By Dave Zirin
If you don’t understand Oriole Park at Camden Yards, then you can’t understand why Baltimore exploded this week. If you don’t understand Oriole Park at Camden Yards then you can’t understand why what happened in Baltimore can replicate itself in other cities around the United States.
There was a moment at Saturday’s protests—two weeks after the police severed the spine of Freddie Gray—when Baltimore PD revealed themselves. I was there and can tell you that for most of the day it was stunning how light the police presence appeared to be. They made the choice to turn the West Baltimore police station, whose officers arrested Freddie Gray, into an armed encampment, while giving the streets over to the march. Yes, helicopters and surveillance drones flew overhead, but police were largely absent. For me, this was not comforting. The only other times I have seen these kinds of security tactics at a demonstration was in Latin America and South Africa, where the appearance of no police would be given, but then you would turn a corner and they would explosively appear, sometimes out of a cloud of tear gas.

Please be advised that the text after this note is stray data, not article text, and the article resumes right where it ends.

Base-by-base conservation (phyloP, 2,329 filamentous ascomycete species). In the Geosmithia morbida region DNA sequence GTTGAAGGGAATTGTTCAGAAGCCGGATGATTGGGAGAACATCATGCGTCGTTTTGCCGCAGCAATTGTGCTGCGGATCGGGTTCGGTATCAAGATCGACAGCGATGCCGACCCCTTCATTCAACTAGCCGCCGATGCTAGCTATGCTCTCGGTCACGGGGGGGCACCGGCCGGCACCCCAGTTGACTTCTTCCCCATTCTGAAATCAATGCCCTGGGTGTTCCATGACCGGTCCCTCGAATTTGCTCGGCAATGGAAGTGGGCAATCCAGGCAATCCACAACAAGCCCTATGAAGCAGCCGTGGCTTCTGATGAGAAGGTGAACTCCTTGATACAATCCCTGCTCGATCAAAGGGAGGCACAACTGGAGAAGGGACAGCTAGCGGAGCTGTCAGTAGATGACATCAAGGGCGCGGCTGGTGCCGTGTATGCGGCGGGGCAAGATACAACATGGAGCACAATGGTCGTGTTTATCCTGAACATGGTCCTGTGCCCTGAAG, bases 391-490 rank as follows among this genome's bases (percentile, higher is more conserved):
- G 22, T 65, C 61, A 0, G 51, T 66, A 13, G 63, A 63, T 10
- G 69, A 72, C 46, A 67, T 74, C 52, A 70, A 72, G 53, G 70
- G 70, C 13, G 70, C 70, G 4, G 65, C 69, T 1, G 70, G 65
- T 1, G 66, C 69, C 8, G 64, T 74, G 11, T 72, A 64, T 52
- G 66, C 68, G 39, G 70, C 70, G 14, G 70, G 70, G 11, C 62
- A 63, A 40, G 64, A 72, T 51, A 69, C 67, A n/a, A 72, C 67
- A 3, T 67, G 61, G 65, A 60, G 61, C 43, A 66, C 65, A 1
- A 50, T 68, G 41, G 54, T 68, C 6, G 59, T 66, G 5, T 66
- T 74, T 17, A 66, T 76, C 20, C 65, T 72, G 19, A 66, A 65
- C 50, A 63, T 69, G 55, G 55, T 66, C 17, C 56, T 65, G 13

This is what happened as the march left the confines of West Baltimore and approached Camden Yards where the Orioles were playing the Boston Red Sox. As Jelani Cobb reported in The New Yorker,
There was a comparatively light police presence along the route, but dozens of officers in riot gear blocked the crowd from getting near the stadium, which seemed to confirm the protesters’ most damning suspicions. A man near the front shouted, ‘They only care about the Orioles!’
Camden Yards has for twenty-five years been praised not only as the heart of Baltimore’s “urban renewal” but also as a template for every city like Baltimore that had seen their manufacturing base disappear and with it, decent paying union jobs. That’s why we have seen similar ballparks, big on charm and big on public subsidies, built over the last generation in—to name a just a sampling—Cleveland, Detroit, Milwaukee, Chicago’s South Side, and Pittsburgh. All of these cities were at one time synonymous with industry and multiracial labor power. Now they have boarded up factories—or factories that have been transformed into coffee shops or bars—and sports stadiums. These stadiums were all built with the promise of an attendant service economy that could provide jobs and thriving city centers, with restaurants mushrooming around the fun and games. If we didn’t know it before, the scene at Camden Yards should carve it permanently into the tablets of history: this sports-centric urban planning has been a failure. It’s been an exercise in corporate welfare and false political promises. What the stadiums have become instead are strategic hamlets of gentrification and displacement. They have morphed into cathedrals to economic and racial apartheid, dividing cities between haves and have-nots, between those who go to the game to watch and those who go to the game looking for low-income work.